I can't and wouldn't want to make a record that speaks for everyone, but Twerp Verse is very much about my own horrified reactions and feelings in this particular moment, in which American bigotry is at such a high level of visibility. I grew up with secular Judaism and if you'd asked me five years ago, I would never have predicted the amount of nazism and anti-semitism we've seen the past two years. I hope that by talking about these issues in art--and the more people who do it, the better--that we can start to work through and heal the trauma that's been caused by our capitalist, utterly patriarchal government that doesn't value or protect the lives of women--especially if they are trans, or brown or black. A lot of the record, even parts written before the election, are about my frustration with the moderatism of our democratic party, which has largely refused to push the progressive agenda that our planet needs, that we need to have health care in a civilized way, that we need to protect Palestinian lives. The more people making art about these issues, the more we're thinking about them, and the better chance we have of changing them.
As someone who was closely connected to the Silent Barn, what are your thoughts on the future of DIY all-age spaces in New York?
I'm a born and raised New Yorker so I've seen so many places that were important to me come and go. You get jaded about the impermanence of the city, which makes it harder to be completely sentimental. But Silent Barn is a tough loss. Their original location was the first DIY space I ever played in New York, and I started going there as a teenager. At their Bushwick location, Silent Barn did it better than any of the other DIY spots, because safer spaces were part of their conversation, as was their role in gentrification and how to work against it, and inclusive booking. When bigger, for-profit music venues like Webster Hall can't survive, it's hard to have optimism about places like Silent Barn, even though they matter so much. What gives me hope is that Educated Little Monsters is taking over the space, and that people seem really engaged about offering their support to ELM.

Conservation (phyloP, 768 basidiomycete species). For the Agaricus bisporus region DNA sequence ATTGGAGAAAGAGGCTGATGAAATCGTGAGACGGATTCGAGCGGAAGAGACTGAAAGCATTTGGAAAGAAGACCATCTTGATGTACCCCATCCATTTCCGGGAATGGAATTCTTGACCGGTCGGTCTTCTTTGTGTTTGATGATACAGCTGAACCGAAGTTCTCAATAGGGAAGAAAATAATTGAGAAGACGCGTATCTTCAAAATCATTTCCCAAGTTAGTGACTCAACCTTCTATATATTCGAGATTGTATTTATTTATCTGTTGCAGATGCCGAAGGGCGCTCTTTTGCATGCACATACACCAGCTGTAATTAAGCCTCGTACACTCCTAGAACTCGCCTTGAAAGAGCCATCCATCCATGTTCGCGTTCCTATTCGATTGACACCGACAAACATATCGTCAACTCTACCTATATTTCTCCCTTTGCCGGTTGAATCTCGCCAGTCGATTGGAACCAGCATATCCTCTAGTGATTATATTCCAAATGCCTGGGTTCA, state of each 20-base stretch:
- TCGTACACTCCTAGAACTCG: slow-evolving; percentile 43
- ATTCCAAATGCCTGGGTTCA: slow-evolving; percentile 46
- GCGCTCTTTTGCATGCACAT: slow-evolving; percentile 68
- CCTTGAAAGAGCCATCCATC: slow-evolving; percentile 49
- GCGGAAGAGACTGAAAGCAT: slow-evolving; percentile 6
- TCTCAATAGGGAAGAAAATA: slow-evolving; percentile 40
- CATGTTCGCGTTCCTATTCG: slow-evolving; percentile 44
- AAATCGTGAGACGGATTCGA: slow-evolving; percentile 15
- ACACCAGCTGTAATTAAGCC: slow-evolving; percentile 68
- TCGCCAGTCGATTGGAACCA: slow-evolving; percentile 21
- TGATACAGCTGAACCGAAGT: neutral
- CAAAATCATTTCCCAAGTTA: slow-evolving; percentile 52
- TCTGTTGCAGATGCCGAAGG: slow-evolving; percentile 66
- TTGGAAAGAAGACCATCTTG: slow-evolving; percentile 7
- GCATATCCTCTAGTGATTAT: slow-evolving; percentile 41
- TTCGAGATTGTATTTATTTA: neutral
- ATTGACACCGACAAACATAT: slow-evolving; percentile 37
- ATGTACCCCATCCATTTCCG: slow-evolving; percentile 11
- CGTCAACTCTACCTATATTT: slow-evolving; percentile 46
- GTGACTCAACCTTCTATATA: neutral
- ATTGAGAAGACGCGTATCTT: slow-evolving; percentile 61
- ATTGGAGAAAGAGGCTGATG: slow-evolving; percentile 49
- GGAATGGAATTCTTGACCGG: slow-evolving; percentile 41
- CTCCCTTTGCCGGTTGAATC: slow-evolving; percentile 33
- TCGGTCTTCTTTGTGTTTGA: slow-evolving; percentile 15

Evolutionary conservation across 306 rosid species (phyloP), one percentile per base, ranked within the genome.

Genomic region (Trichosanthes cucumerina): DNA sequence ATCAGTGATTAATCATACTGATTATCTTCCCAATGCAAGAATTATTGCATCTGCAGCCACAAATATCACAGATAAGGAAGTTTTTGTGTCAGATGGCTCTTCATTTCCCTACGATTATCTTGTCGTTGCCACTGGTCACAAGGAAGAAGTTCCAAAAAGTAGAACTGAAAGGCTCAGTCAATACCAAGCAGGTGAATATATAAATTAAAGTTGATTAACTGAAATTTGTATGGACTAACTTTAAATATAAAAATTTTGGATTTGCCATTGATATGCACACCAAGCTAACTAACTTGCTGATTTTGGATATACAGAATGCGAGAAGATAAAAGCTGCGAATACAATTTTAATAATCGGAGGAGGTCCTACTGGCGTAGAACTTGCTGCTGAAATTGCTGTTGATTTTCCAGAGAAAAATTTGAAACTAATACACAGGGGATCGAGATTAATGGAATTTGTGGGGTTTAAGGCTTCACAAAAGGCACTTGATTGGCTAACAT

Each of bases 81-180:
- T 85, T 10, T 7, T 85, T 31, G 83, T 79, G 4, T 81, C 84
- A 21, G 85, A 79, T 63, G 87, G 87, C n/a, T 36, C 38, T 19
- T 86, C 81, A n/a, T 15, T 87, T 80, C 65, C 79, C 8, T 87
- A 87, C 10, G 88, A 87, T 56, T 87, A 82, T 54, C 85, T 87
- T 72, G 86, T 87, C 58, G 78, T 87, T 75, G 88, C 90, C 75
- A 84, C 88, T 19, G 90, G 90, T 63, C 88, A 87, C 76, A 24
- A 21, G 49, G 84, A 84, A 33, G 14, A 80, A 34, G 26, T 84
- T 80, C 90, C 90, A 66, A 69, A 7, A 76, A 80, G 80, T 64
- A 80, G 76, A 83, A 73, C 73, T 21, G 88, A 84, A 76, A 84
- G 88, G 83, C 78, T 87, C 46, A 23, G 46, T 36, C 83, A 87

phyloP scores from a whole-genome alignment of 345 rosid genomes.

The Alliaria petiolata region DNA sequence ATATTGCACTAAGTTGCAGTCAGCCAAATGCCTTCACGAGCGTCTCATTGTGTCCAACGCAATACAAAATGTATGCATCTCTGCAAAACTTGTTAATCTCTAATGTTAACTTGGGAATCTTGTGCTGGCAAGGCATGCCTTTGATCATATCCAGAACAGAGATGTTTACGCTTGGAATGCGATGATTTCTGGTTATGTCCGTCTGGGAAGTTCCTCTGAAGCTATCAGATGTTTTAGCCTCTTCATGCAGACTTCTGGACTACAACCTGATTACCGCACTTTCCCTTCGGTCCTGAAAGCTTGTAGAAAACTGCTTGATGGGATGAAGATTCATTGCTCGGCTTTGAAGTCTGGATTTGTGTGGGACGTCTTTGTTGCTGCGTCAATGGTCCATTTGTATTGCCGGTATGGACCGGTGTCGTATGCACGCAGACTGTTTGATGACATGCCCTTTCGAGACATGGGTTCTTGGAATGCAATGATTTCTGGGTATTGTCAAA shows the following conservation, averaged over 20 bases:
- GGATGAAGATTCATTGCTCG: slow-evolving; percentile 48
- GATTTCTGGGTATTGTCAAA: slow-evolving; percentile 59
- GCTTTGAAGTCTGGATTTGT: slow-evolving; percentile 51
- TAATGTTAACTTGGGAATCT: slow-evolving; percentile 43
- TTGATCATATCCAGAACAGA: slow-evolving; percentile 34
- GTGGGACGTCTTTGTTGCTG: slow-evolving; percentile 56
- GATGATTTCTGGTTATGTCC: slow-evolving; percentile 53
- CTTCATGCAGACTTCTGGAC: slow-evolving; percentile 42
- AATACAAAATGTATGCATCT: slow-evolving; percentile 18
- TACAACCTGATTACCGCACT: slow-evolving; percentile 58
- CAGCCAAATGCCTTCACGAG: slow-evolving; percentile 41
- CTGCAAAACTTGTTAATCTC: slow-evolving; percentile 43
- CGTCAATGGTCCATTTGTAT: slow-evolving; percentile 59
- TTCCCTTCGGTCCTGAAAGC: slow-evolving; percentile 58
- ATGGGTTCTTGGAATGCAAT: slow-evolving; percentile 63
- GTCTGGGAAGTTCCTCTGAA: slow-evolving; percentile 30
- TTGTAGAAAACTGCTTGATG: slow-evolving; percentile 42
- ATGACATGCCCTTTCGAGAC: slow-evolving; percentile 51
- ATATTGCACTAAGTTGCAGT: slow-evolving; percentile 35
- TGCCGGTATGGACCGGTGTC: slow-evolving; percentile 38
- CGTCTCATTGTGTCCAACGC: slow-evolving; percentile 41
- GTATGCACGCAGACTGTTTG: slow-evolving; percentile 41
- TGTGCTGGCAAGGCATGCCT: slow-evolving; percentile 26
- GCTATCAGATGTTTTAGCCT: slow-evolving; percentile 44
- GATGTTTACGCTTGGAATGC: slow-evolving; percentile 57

What do you think is the intersection between music and activism?
I don't think it's imperative for every musician to use their platform for activism, and for a lot of us it's better to listen and amplify others' efforts than take up space. Playing a guitar solo doesn't naturally make you a resistance strategist! But if you're paying attention and concerned, it's hard not to want to use whatever resources are available to you to make some difference. I love how many labels organized benefit compilations this year, and am thrilled about the many bands I know who released charity singles or left our a tip jar on the merch table every night which they donated at the end of the tour. I am really psyched on the organization Revolutions Per Minute, who help artists develop fundraising strategies for causes they care about. And of course always impressed by the DIY fundraising shows my friends set up. There are so many ways to make a small difference and for the sake of building better communities, and I'm suspect of folks who aren't showing up in some way--not just musicians, but in all fields.
Could you talk about the significance of your album art for the new Speedy album?
I painted myself as a two-headed mermaid, sitting on a couch drinking coffee, with a neon cowgirl hat (representing American kitsch, I guess) looming behind me. The idea was that sometimes we have to build up a fantastical self-image when we're inundated by the grind of the real world, which has been even less lovely these past few years. Which ties into how the record sounds to me--it's more "fun" and "pop" than production choices we've made in the past, but the lyrical content is perhaps our most serious.
What would the dream Speedy Ortiz merch item be?
We've been talking about doing a soup thermos for years--I think it was Mike's idea. This is a good reminder to make a thermos!